Gov. Brad Henry has signed a bill into law that will ensure Oklahoma taxidermists are not stuck with the expense of preparing trophies should hunters not pick up the mount.
The measure, Senate Bill 1275, was written by Senator Jay Paul Gumm after a local Bryan County taxidermist contacted him about the problem. Rep. John Carey, who also represents Bryan County, was the House sponsor of the measure.
Taxidermist Jarrod Johnson contacted the senator and explained that Oklahoma law prevents taxidermists from selling unclaimed specimens. That law, according to the Oklahoma Department of Wildlife
Conservation, was in place to prevent trafficking animal carcasses across state lines.
“The old law made sense for that purpose,” Gumm said. “The unintended consequence is that taxidermists were left ‘holding the bag,’ out both the time and cost of preparing a specimen which they could not recover.”
The legislation requires taxidermists to keep the name, address, and hunting license number when hunters leave a specimen to be mounted. The hunter will get a form explaining the process.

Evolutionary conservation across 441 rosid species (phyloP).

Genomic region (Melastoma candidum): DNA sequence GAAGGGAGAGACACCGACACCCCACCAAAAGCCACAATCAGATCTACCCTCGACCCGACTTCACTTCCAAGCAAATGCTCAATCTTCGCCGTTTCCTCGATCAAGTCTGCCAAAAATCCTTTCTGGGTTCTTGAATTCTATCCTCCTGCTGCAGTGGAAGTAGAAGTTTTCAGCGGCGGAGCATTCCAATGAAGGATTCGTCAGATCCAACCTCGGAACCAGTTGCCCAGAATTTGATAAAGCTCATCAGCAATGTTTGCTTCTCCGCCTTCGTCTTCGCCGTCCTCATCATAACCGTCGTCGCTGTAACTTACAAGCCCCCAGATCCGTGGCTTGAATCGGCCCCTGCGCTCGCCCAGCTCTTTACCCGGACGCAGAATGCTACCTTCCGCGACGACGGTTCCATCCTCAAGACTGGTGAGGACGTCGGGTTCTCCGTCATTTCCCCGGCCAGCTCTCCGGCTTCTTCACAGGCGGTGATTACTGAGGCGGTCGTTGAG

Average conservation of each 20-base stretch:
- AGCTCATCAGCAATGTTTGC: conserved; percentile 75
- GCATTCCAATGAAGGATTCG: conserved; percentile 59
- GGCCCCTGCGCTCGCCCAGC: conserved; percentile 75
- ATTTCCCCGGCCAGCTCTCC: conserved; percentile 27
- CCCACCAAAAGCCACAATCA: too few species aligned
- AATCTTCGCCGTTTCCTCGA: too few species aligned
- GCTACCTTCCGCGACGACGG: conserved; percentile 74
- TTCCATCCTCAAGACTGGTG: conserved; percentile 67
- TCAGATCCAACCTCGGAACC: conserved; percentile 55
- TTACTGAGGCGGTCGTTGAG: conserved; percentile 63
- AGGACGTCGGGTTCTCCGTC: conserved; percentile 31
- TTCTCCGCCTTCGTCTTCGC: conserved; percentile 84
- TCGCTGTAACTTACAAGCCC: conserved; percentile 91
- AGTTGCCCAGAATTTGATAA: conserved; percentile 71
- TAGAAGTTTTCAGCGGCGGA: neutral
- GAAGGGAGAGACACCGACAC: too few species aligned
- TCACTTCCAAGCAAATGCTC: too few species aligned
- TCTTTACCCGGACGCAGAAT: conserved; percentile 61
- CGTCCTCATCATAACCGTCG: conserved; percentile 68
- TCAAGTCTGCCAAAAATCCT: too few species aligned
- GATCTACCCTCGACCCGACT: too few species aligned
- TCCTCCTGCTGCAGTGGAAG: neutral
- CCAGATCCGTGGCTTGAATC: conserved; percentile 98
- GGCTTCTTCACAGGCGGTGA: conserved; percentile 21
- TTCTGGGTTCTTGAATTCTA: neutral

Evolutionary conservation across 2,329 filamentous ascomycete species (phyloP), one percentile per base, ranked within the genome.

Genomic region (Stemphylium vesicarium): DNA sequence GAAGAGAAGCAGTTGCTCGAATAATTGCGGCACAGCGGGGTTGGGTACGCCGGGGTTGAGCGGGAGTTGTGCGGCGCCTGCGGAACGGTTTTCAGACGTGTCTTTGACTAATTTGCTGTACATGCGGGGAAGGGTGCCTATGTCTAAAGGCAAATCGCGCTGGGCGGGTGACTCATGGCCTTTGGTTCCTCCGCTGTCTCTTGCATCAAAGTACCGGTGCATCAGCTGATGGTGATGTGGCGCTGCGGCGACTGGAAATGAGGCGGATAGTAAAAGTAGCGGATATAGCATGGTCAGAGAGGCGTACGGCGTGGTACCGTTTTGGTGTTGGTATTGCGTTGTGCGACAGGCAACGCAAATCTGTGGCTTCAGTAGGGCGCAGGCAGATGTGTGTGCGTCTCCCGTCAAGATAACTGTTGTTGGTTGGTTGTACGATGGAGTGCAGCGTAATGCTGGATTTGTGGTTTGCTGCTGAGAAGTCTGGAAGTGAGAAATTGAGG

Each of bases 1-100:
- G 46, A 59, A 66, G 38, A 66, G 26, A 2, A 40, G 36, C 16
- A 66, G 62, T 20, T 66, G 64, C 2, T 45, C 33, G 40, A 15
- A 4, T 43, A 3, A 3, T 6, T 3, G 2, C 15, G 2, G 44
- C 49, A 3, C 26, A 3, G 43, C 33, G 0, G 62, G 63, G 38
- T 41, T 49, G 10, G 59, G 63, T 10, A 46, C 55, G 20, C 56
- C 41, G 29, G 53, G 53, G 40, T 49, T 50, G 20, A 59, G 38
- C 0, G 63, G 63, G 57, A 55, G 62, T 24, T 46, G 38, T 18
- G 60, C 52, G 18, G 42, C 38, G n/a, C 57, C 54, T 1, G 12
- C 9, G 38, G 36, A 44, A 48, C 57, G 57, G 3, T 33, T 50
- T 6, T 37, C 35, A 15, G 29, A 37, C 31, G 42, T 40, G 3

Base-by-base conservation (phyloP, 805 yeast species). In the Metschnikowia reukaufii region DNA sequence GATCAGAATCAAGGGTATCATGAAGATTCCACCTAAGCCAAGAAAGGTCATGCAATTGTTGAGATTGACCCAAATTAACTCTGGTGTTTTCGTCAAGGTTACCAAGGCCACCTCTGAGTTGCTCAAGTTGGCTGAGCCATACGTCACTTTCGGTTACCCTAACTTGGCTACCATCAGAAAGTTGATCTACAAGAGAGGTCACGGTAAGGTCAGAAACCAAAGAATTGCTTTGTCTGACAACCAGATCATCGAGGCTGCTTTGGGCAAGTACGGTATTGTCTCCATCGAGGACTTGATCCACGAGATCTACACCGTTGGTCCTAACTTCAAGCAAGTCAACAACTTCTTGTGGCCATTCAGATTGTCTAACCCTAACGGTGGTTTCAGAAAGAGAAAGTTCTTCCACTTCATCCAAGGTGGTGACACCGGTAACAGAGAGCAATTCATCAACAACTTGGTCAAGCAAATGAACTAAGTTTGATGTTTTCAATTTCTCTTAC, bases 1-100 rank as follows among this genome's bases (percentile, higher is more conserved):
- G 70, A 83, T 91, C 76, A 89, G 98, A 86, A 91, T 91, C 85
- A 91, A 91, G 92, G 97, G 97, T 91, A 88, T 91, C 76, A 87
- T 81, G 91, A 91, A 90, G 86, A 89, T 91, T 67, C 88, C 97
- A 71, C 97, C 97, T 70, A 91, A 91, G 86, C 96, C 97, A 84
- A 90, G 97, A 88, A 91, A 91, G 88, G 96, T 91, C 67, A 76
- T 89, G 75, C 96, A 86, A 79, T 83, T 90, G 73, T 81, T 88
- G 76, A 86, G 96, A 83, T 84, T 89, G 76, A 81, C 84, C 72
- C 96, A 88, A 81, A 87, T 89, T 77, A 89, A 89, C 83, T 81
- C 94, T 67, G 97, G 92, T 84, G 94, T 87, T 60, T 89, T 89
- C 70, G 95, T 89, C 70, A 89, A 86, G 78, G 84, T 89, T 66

When the specimen is ready, the taxidermist must call the hunter to let them know the mount is ready. If the hunter fails to pick up the specimen and pay the balance due within six months after that call, the taxidermist will be able to sell the unclaimed specimen to an Oklahoma resident to recover costs in its preparation.
“The bill was never intended to be a ‘money-maker’ for taxidermists,” Gumm explained. “It simply is written to make certain taxidermists are held harmless when they, in good faith, prepare a mount for a hunter.”
Both Gumm and Carey, Democrats from Durant, expressed their thanks to Gov. Brad Henry for signing the measure.
Oklahoma Taxidermists Association President Kenneth Bauman, of Anadarko, said his organization represents 125 taxidermists in the state. He said they were extremely grateful to Senator Gumm for his efforts in bringing about this much-needed change in state law.
“We’re thrilled. This has been an ongoing problem for years,” said Bauman, who has been in the taxidermy business for 19 years. “I probably have close to $1000 in unclaimed mounts sitting in my own store right now that legally I haven’t been able sell. This is great for taxidermists.”
The measure will officially take effect on November 1, 2010.